Cincinnati has a temperate climate, with an especially beautiful spring and fall conducive to enjoying its 8,057 acres of greenspace and 365 parks and recreation areas. By the end of the century, however, the average annual temperature is predicted to rise seven degrees globally, which could make summers here uncomfortable.

To combat climate change, the Green Cincinnati Plan, updated earlier this year, is committed to reducing carbon emissions by 50 percent by 2030 and reaching 100 percent carbon neutrality by 2050. Forty miles east of downtown is the New Market Solar Array, which began generating power for the city in 2022 and is expected to reduce carbon emissions by 158,000 tons annually. It’s one of the largest city-established solar-array projects in the nation.

There’s also a vibrant LGBTQ+ community, numerous gay bars and events, a lively arts scene, a strong job market, and a reasonable cost of living. Other perks include the Findlay Market, a food pavilion in the historic Over-the-Rhine neighborhood where more than 50 merchants sell local meat, fish, poultry, and produce.

One other secret to Cincinnatians’ happiness? Beer. Its first breweries were established by German immigrants in the 1800s, and more than 80 are still going strong. Check out Esoteric Brewery, the first beer joint in the city owned by African and Asian Americans; it serves lagers, ales, and IPAs, with a side of Korean fried chicken.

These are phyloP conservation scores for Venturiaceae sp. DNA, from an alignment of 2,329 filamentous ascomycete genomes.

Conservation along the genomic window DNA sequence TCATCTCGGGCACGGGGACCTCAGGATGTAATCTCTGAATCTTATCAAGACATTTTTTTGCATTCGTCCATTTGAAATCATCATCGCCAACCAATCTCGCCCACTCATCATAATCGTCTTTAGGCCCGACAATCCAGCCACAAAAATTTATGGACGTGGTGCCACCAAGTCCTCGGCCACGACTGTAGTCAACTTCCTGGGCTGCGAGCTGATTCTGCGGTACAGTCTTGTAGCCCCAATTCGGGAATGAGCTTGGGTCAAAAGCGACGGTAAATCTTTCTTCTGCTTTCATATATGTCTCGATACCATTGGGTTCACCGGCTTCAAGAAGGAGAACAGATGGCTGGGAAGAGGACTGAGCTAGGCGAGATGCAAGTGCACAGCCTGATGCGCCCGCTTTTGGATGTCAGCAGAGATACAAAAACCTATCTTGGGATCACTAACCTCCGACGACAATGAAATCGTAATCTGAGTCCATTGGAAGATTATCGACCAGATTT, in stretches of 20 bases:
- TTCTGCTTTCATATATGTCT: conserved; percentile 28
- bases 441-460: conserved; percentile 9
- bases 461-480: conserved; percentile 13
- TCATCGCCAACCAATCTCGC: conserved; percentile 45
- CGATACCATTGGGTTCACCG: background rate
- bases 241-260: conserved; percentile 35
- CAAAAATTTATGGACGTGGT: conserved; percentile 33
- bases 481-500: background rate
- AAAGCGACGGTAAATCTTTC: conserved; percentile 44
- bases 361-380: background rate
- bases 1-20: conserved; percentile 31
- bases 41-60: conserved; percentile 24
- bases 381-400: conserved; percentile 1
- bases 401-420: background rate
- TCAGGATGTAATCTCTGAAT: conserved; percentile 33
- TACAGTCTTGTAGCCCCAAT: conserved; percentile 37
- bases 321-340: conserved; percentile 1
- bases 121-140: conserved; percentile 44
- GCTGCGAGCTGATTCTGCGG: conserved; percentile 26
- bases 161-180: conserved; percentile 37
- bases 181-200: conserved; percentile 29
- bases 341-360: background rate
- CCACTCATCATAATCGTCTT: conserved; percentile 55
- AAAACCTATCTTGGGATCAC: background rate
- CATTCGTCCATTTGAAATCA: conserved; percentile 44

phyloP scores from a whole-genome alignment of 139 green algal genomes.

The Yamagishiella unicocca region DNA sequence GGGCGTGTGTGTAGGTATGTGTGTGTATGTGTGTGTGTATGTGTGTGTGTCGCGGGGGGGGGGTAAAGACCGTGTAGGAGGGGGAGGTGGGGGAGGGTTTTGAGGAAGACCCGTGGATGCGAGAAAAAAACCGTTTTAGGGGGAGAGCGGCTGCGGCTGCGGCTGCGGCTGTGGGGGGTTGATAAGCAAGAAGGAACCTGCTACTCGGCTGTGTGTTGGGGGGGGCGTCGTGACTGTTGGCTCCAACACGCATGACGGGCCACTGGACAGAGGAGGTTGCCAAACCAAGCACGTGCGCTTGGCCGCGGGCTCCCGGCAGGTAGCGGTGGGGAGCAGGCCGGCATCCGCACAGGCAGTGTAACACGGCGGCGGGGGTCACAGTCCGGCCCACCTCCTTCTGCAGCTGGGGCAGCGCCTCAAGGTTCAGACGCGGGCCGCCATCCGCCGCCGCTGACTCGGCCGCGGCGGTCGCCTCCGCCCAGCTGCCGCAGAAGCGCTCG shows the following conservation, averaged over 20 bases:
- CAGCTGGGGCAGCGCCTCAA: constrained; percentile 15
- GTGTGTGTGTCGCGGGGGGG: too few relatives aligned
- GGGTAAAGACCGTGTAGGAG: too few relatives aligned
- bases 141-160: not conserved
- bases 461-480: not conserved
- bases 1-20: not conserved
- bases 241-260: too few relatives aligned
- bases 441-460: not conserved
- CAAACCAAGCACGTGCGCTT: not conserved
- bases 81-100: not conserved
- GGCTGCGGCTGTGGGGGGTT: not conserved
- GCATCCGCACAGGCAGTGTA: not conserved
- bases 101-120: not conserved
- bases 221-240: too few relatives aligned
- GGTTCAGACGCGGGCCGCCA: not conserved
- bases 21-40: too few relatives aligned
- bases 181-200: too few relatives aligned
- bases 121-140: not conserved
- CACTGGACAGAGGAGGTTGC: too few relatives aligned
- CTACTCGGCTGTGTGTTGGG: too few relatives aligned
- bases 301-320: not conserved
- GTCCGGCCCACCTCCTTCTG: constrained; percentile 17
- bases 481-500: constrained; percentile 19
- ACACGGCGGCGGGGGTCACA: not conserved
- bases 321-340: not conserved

Kari Meckey, who has lived in the Cincinnati metro area twice, returning with her family to the same neighborhood, has this to say about her city: “The people are lovely, and the winters are short.”

Room for Improvement: If climate change continues unabated, the intensity of heat, storms, and tornadoes in this region is expected to increase. But city officials cite abundant fresh water, a healthy tree canopy, and strong sustainability initiatives in place as the way forward. —Stephanie Pearson

Mountain views in Charlottesville
Mountain views in Charlottesville (Halbergman/IStock/Getty)

Charlottesville, Virginia

Population: 45,373
Median Home Price: $456,000
Median Rental Price: $1,487
Percentage Parkland: 10
Percentage of Residents Who Live Within a Ten-Minute Walk of a Park: 84
Walk Score: 58
Bike Score: 79
Municipal Equality Index Score: 79
Demographics: 65% white; 18% Black; 7% Asian; 6% Latino; 4% other

Residents of this small city in the Blue Ridge Mountain foothills can attest to the way their hometown demonstrates the pursuit of happiness. Charlottesville consistently lands atop annual best-cities lists and even earned a shout-out from Blue Zones author Dan Buettner, who named C-Ville (as locals call it) the third-happiest town in the country.